It happens every fall when the Arkansas elk hunt approaches. Someone, many someones to be precise, ask, "Where do I get one of those elk hunting permits"?
The quick answer is you apply during the month of May. That is now for the October 2013 hunts.
The applications and the permits are free, making this one of the top bargains anywhere in the field of hunting. There is a catch, of course, Your name has to be drawn from several thousand applications.
The odds have improved a little for elk permit seekers in that the Arkansas Game and Fish Commission now requires a current valid hunting license for people to apply. Make that a Sportsman License or a lifetime license, the AGFC now says. The basic $10.50 resident hunting license is not accepted.
Yes, hunting licenses expire June 30 each year, so a winner of an elk permit will have to buy a new $25 Sportsman License to go after elk in October.
What this change in the application rules has done is to eliminate the non-hunters and other casuals who apply for elk permits just for the heck of it. A few years back, a woman in Florida was drawn for an Arkansas elk permit. A phone call to her brought the reply, "Oh, I do not hunt. I applied for that permit just because it was free."
Elk permits for public land hunting are for Arkansas residents only. Her non-resident status slipped past a human check of applicants. Now this checking is done by computer.
The drawing for the permits is done the old-fashioned way – in public from a squirrel cage holding all the applicants on Jasper’s Courthouse Square during the Buffalo River Elk Festival on Saturday, June 29. It is not a random computer drawing, the technique commonly used today but mistrusted by skeptics.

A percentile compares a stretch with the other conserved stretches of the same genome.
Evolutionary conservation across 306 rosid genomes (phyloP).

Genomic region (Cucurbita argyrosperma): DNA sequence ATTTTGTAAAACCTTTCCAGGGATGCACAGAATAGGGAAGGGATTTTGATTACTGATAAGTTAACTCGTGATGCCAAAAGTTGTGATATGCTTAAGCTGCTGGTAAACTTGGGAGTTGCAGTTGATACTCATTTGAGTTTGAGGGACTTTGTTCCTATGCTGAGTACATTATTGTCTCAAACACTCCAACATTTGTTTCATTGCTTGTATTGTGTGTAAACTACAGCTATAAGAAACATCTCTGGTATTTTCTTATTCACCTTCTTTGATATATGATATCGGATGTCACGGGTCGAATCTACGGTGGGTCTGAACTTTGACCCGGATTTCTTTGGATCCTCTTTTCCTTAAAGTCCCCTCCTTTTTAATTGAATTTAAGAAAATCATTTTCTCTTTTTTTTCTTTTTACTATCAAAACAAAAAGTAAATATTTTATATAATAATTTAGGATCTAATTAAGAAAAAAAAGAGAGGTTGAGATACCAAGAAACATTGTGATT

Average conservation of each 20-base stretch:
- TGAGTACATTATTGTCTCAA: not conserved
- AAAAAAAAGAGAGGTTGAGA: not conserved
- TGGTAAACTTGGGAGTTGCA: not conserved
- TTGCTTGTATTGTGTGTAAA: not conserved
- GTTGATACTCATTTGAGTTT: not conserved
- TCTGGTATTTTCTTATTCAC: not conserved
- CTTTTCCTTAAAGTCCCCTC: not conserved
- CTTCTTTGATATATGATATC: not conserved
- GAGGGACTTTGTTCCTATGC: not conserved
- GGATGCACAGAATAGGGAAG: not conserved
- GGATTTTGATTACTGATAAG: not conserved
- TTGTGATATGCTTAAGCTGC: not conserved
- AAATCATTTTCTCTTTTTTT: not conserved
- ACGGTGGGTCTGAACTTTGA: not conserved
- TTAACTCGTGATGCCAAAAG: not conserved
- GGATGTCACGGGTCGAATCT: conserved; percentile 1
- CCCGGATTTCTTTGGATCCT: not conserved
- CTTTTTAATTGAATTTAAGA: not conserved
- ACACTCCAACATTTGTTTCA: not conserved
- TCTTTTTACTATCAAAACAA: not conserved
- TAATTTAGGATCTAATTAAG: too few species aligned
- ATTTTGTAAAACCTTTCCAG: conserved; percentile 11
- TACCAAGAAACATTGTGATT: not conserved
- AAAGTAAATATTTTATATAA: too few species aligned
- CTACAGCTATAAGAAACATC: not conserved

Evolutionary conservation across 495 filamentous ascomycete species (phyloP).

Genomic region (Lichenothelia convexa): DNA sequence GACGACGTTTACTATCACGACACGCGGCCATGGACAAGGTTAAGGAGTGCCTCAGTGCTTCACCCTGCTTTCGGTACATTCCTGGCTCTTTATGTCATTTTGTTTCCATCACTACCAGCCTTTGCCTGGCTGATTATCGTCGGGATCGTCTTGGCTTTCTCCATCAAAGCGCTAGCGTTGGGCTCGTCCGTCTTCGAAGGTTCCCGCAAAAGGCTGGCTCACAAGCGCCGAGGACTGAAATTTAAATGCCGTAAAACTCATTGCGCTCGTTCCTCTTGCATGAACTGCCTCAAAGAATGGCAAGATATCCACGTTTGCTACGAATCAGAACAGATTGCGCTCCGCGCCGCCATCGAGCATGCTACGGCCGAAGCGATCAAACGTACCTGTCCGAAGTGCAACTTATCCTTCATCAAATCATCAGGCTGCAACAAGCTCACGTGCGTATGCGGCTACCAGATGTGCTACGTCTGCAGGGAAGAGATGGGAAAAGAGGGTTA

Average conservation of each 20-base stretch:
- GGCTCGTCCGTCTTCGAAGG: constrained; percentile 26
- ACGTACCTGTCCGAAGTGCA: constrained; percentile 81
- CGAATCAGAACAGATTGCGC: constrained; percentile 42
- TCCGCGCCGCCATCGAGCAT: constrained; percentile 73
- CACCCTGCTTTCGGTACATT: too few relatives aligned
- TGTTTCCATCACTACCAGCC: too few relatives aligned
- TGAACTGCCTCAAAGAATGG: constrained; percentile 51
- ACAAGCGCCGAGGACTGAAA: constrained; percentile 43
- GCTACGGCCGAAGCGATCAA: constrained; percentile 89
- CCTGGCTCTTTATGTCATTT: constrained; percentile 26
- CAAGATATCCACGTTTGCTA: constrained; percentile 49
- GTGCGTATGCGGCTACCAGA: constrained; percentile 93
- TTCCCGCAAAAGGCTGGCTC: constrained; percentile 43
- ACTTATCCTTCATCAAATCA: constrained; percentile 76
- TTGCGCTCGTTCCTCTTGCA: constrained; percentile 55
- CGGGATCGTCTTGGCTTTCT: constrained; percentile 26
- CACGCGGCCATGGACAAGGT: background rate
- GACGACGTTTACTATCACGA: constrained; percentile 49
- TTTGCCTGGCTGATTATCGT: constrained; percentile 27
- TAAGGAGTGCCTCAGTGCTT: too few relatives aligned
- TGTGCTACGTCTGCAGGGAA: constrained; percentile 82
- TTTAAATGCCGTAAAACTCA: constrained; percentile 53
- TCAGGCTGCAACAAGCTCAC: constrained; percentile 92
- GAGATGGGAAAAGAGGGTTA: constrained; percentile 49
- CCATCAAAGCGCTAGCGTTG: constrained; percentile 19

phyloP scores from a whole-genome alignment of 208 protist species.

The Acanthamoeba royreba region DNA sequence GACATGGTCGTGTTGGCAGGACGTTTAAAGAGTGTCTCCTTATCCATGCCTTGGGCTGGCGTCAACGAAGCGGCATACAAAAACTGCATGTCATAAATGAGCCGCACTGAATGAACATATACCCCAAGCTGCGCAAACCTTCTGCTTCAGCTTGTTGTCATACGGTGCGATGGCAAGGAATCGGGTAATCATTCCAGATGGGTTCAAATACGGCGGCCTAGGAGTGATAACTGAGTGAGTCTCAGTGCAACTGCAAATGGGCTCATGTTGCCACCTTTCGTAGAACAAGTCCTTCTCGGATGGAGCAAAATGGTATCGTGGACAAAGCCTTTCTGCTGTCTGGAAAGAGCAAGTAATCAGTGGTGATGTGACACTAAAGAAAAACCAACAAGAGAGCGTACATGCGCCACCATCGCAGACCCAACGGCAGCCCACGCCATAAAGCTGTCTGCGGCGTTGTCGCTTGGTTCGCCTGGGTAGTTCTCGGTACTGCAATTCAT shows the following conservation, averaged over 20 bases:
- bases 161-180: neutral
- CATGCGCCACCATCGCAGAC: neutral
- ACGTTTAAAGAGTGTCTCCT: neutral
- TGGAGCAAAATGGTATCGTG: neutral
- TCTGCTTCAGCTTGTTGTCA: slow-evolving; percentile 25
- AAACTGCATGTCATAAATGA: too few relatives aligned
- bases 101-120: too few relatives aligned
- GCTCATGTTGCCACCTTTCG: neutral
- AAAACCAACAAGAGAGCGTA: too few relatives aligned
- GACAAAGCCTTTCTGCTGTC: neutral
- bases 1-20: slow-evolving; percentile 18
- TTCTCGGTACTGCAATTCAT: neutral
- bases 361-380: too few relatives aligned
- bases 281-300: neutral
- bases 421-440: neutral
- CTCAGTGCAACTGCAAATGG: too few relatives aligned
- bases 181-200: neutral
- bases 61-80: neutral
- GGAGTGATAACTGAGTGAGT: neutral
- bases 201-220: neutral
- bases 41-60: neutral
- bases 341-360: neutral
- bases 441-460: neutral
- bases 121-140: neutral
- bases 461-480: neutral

OK, these elk permits are free. All you need is your name to be drawn on June 29. There is something else needed although not officially required. AGFC suggests, but does not require, advance scouting. That means go up to the Buffalo River country and look around where you will be hunting.
It is not a walk in the park.
The notion persists among many Arkansas people that hunting elk means driving up to one, stepping out of the vehicle and shooting the big animals. This misconception comes in part from the popular "tourist" elk in Boxley Valley that are often close to the highway.
Boxley Valley is closed to hunting. Where the other elk are is rugged mountain country. This is the reason for the advance scouting suggestion that probably should be a requirement.
In spite of letters and instructions from the AGFC, a few of the two dozen-plus permit winners show up each year for the hunt with no preparation, no scouting and some without helpers. One person may be the hunter, but it takes two and preferably more to (1) find elk and (2) to deal with the animal after it is shot.
Applicants must be at least 6 years old to hunt big game in the state — elk, deer, bear and turkey. For the elk permits, a person under 18 must have a hunter education certificate to apply.
All applications must be made online on the Arkansas Game and Fish Commission’s website, http://www.agfc.com/licenses/Pages/PermitsSpecialElk.aspx.
One additional permit for the 2013 hunt is issued to the Rocky Mountain Elk Foundation for fundraising purposes. Eighty-five percent of the proceeds from this granted permit is returned to Arkansas for wildlife habitat work. In addition, a youth permit is given the Arkansas Game and Fish Foundation for fundraising activities.
Three permits will be issued to Arkansas residents who complete applications during the Buffalo River Elk Festival at Jasper in late June. For these, the winners must be present.
Two hunts, five days each, are scheduled this year - Oct. 7-11 and Oct. 28-Nov. 1.
Joe Mosby is the retired news editor of the Arkansas Game and Fish Commission and Arkansas’ best known outdoor writer. His work is distributed by the Arkansas News Bureau in Little Rock. He can be reached by e-mail at email@example.com.